Petro Poroshenko
© Reuters / Valentyn OgirenkoParticipants, including Ukrainian President Petro Poroshenko, attend a ceremony to enthrone Metropolitan Epifaniy
The Polish Orthodox Church has said that it does not recognize the newly-created Orthodox structure in Ukraine supported by Constantinople and Kiev. A religious body cannot be led by a group of "renegades," it said.

What the Ecumenical Patriarchate of Constantinople has done by declaring the newly formed 'Orthodox Church of Ukraine (OCU)' autocephalous or independent from the Moscow Patriarchate, which the canonical Ukrainian Orthodox Church belongs to, goes against the church norms and violates the Orthodox Churches' unity, the Holy Council of Bishops of the Polish Autocephalous Orthodox Church said in a statement, clarifying its stance on the issue.

Although, the council noted that it generally supports the idea of granting autocephaly to the Ukrainian Orthodox Church, it still said that such a move should be based on the canonical norms and accepted by the canonical Ukrainian Orthodox Church, and not just a group of schismatic priests.

"Church apostates, who were deprived of priestly ordination, cannot represent a healthy church organism," the statement said, referring to the fact that the OCU was formed from two schismatic churches at a "unification council" late in 2018, which was attended predominantly by assorted schismatic priests and ignored by the canonical Ukrainian Orthodox Church of the Moscow Patriarchate.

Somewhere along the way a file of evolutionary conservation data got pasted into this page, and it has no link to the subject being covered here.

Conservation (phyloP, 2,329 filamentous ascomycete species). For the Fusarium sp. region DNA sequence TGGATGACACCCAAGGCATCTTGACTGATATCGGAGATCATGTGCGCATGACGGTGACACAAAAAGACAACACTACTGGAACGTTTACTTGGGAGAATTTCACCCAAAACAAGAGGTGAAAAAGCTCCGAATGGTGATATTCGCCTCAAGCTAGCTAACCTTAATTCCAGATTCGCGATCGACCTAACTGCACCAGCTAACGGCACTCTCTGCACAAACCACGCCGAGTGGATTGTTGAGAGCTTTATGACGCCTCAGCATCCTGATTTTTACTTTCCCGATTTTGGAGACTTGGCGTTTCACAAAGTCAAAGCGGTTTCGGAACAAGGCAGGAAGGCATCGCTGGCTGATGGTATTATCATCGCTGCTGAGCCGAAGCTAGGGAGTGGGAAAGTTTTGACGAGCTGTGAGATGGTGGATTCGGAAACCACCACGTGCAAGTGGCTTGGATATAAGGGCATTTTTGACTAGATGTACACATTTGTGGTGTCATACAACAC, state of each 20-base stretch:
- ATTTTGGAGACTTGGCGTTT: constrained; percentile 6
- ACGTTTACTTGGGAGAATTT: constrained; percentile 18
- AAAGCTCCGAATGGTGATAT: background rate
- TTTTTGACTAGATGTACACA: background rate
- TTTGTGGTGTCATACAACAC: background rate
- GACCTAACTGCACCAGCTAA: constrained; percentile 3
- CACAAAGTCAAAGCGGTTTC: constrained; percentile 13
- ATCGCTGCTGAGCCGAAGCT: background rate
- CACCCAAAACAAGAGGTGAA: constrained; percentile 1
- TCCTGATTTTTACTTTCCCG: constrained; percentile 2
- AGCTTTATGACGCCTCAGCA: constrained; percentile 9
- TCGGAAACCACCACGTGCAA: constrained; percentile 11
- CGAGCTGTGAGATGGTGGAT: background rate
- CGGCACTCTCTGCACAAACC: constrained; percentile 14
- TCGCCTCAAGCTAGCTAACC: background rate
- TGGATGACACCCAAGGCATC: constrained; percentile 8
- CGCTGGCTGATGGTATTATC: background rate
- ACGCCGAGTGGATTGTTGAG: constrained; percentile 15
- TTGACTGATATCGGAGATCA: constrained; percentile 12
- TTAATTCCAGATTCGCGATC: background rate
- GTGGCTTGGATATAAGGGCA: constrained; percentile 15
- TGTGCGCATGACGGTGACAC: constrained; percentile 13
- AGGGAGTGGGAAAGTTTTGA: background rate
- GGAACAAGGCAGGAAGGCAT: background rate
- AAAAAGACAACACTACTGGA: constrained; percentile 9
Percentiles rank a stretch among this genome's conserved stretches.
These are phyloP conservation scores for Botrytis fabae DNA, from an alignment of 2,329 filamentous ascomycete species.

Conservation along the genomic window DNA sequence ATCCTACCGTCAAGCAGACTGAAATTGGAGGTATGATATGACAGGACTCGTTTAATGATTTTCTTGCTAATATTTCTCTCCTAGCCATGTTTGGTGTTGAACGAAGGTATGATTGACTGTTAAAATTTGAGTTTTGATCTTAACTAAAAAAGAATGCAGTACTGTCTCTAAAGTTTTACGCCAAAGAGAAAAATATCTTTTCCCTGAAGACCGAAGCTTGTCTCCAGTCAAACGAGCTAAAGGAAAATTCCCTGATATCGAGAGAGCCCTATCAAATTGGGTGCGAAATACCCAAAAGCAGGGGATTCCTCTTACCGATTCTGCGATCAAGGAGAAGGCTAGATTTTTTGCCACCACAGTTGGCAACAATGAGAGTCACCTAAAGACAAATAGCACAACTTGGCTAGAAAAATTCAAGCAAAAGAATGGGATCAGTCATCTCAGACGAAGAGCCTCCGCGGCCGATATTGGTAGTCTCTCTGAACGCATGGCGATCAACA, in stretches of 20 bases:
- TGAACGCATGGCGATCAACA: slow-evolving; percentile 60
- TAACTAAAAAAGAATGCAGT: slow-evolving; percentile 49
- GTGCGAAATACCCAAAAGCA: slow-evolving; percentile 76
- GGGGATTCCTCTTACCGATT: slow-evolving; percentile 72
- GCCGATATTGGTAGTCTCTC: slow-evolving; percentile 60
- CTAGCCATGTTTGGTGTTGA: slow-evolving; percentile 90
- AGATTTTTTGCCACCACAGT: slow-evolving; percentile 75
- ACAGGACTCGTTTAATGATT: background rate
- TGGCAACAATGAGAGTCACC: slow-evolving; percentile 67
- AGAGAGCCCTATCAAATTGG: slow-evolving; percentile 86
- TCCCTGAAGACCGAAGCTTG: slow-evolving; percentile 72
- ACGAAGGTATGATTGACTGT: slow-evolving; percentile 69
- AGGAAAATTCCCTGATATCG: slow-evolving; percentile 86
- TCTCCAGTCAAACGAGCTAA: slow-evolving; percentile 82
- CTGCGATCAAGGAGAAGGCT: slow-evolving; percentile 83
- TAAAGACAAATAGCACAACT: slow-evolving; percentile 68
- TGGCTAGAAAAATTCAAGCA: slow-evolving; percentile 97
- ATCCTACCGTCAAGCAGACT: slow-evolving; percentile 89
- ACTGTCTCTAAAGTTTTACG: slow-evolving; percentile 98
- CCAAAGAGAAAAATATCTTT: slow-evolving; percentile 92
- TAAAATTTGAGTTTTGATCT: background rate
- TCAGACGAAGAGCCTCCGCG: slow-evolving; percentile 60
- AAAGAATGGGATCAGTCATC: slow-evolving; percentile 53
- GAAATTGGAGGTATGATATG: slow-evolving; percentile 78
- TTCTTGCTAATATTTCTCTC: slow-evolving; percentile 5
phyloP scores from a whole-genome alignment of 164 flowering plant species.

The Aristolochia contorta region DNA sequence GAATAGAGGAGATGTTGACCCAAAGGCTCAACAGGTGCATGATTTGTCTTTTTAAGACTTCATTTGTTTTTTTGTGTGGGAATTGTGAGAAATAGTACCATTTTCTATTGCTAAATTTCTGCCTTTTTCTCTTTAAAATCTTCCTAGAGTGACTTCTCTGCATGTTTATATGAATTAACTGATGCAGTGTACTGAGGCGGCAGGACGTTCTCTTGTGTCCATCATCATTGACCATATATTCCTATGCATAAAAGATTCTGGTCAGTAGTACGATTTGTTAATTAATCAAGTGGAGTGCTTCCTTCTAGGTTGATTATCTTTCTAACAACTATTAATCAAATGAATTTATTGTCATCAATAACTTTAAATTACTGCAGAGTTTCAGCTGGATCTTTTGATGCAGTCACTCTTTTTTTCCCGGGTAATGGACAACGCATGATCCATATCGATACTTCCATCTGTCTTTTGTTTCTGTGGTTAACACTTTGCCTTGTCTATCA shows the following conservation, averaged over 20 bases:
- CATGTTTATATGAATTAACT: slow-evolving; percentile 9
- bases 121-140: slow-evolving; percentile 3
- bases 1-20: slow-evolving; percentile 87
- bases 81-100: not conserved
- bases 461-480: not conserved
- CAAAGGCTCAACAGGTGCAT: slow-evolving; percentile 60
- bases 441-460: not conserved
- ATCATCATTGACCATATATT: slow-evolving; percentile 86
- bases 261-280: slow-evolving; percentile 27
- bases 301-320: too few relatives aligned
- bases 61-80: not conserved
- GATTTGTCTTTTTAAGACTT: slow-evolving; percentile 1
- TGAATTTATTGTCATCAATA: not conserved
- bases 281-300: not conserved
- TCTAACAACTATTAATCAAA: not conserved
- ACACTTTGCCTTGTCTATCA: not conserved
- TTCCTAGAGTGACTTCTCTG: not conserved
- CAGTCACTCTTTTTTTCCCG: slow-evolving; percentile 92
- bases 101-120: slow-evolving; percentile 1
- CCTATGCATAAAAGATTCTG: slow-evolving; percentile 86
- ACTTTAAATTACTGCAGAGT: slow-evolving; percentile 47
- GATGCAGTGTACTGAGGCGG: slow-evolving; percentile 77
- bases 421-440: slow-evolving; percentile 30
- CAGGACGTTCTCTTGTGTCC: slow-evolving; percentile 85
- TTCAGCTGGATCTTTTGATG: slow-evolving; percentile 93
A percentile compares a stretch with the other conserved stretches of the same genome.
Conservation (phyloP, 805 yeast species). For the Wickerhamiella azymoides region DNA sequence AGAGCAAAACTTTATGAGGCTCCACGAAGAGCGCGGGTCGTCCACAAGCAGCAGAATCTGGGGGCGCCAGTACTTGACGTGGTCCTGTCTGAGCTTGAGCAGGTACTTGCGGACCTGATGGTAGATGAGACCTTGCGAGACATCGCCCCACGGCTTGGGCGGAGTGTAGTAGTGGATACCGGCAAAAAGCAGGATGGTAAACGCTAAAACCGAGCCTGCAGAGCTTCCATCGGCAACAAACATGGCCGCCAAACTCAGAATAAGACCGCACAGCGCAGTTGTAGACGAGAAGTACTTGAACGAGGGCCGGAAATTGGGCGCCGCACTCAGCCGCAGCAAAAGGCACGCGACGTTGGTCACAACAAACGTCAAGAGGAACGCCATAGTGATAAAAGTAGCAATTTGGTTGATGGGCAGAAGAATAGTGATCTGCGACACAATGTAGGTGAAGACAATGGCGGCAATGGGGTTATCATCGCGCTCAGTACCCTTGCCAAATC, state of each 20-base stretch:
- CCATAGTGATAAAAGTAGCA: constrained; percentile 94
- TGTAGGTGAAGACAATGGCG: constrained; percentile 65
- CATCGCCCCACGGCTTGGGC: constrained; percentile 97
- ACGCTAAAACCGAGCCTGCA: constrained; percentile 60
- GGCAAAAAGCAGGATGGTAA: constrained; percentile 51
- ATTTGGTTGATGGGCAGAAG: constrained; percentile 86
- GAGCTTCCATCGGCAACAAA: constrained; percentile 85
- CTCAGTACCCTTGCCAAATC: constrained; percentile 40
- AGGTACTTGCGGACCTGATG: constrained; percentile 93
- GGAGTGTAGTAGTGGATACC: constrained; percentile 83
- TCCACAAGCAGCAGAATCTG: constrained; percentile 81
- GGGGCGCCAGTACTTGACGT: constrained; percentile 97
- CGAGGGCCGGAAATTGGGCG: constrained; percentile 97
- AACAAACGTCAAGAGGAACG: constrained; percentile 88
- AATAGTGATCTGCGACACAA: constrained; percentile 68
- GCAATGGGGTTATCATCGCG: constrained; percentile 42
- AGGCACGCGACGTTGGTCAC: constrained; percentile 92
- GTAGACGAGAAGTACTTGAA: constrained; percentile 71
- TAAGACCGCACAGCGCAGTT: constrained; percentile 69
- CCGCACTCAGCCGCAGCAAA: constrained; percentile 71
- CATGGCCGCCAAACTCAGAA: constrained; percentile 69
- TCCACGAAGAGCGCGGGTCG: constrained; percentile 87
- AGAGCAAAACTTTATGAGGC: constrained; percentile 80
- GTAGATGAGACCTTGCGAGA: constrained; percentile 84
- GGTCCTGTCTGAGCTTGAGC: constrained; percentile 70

The Polish Orthodox Church has joined the Orthodox Churches of America, Serbia and Antioch in refusing to recognize the newly-formed clerical structure, which was actively supported by the Kiev authorities and Ukrainian President Petro Poroshenko personally, after he spearheaded the creation of a new, homegrown "independent" church.

The Moscow Patriarchate also renounced the new entity, with Patriarch Kirill describing the situation as an "unprecedented meddling of state" in church affairs. With most other autocephalous Orthodox Churches distancing themselves from the conflict, the Ukrainian Orthodox Church (UOC), a self-governed part of the Russian Orthodox Church, remains the only universally-recognized church in the country.